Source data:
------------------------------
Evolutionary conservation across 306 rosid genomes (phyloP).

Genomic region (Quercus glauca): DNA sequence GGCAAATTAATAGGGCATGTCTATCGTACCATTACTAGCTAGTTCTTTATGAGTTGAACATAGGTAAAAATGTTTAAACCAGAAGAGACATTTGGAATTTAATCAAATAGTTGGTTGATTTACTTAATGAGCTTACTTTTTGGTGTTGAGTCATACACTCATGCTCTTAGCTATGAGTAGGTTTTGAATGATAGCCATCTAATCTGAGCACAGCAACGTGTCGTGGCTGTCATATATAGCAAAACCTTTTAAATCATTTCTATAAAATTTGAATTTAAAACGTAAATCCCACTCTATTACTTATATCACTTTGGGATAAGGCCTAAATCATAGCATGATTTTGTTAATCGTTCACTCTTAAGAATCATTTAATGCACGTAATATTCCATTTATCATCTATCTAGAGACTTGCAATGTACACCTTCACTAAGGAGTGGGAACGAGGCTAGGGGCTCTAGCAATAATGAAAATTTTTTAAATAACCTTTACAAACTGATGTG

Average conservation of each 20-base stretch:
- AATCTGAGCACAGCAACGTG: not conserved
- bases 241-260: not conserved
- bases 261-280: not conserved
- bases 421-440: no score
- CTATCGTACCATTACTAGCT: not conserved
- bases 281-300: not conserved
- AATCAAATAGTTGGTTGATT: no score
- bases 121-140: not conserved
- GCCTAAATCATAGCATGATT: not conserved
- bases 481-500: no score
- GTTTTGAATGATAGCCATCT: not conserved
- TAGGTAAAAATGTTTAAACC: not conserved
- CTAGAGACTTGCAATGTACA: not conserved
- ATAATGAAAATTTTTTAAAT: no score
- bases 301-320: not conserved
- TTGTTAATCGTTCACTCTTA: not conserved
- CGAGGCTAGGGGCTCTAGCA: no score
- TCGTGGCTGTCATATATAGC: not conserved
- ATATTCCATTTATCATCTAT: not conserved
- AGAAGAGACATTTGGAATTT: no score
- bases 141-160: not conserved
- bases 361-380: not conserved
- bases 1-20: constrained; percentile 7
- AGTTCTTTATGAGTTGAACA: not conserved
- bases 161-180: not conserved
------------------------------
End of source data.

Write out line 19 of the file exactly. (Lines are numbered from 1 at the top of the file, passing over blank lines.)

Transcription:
- TTGTTAATCGTTCACTCTTA: not conserved